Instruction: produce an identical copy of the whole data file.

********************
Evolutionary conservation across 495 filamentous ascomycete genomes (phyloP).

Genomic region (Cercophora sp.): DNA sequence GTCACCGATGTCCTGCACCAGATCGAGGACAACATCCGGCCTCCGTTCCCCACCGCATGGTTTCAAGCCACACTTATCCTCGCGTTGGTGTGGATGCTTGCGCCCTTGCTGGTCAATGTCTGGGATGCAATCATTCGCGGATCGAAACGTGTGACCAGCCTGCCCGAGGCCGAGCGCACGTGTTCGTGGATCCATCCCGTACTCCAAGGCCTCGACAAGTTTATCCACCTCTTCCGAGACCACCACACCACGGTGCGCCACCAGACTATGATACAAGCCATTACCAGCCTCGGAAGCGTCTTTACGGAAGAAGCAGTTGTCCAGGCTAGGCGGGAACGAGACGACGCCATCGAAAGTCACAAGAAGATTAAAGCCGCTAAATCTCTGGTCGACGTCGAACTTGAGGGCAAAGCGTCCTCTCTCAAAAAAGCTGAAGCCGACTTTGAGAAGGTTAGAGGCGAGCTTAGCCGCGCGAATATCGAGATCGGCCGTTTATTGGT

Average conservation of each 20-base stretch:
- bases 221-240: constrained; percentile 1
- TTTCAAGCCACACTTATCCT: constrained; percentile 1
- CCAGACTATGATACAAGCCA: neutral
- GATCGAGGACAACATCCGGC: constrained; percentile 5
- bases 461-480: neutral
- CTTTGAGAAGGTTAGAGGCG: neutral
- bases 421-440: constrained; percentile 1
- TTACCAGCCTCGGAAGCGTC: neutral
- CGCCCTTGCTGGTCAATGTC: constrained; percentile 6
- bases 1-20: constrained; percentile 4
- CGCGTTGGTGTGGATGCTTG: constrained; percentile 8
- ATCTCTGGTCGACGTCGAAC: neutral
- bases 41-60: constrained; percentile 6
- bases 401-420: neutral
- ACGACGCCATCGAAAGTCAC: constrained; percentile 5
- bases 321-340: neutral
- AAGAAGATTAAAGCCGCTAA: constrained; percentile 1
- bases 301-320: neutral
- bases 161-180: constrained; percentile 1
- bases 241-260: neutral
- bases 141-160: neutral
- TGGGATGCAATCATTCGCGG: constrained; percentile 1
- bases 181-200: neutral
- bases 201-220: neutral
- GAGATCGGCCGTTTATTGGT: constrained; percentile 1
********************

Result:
Evolutionary conservation across 495 filamentous ascomycete genomes (phyloP).

Genomic region (Cercophora sp.): DNA sequence GTCACCGATGTCCTGCACCAGATCGAGGACAACATCCGGCCTCCGTTCCCCACCGCATGGTTTCAAGCCACACTTATCCTCGCGTTGGTGTGGATGCTTGCGCCCTTGCTGGTCAATGTCTGGGATGCAATCATTCGCGGATCGAAACGTGTGACCAGCCTGCCCGAGGCCGAGCGCACGTGTTCGTGGATCCATCCCGTACTCCAAGGCCTCGACAAGTTTATCCACCTCTTCCGAGACCACCACACCACGGTGCGCCACCAGACTATGATACAAGCCATTACCAGCCTCGGAAGCGTCTTTACGGAAGAAGCAGTTGTCCAGGCTAGGCGGGAACGAGACGACGCCATCGAAAGTCACAAGAAGATTAAAGCCGCTAAATCTCTGGTCGACGTCGAACTTGAGGGCAAAGCGTCCTCTCTCAAAAAAGCTGAAGCCGACTTTGAGAAGGTTAGAGGCGAGCTTAGCCGCGCGAATATCGAGATCGGCCGTTTATTGGT

Average conservation of each 20-base stretch:
- bases 221-240: constrained; percentile 1
- TTTCAAGCCACACTTATCCT: constrained; percentile 1
- CCAGACTATGATACAAGCCA: neutral
- GATCGAGGACAACATCCGGC: constrained; percentile 5
- bases 461-480: neutral
- CTTTGAGAAGGTTAGAGGCG: neutral
- bases 421-440: constrained; percentile 1
- TTACCAGCCTCGGAAGCGTC: neutral
- CGCCCTTGCTGGTCAATGTC: constrained; percentile 6
- bases 1-20: constrained; percentile 4
- CGCGTTGGTGTGGATGCTTG: constrained; percentile 8
- ATCTCTGGTCGACGTCGAAC: neutral
- bases 41-60: constrained; percentile 6
- bases 401-420: neutral
- ACGACGCCATCGAAAGTCAC: constrained; percentile 5
- bases 321-340: neutral
- AAGAAGATTAAAGCCGCTAA: constrained; percentile 1
- bases 301-320: neutral
- bases 161-180: constrained; percentile 1
- bases 241-260: neutral
- bases 141-160: neutral
- TGGGATGCAATCATTCGCGG: constrained; percentile 1
- bases 181-200: neutral
- bases 201-220: neutral
- GAGATCGGCCGTTTATTGGT: constrained; percentile 1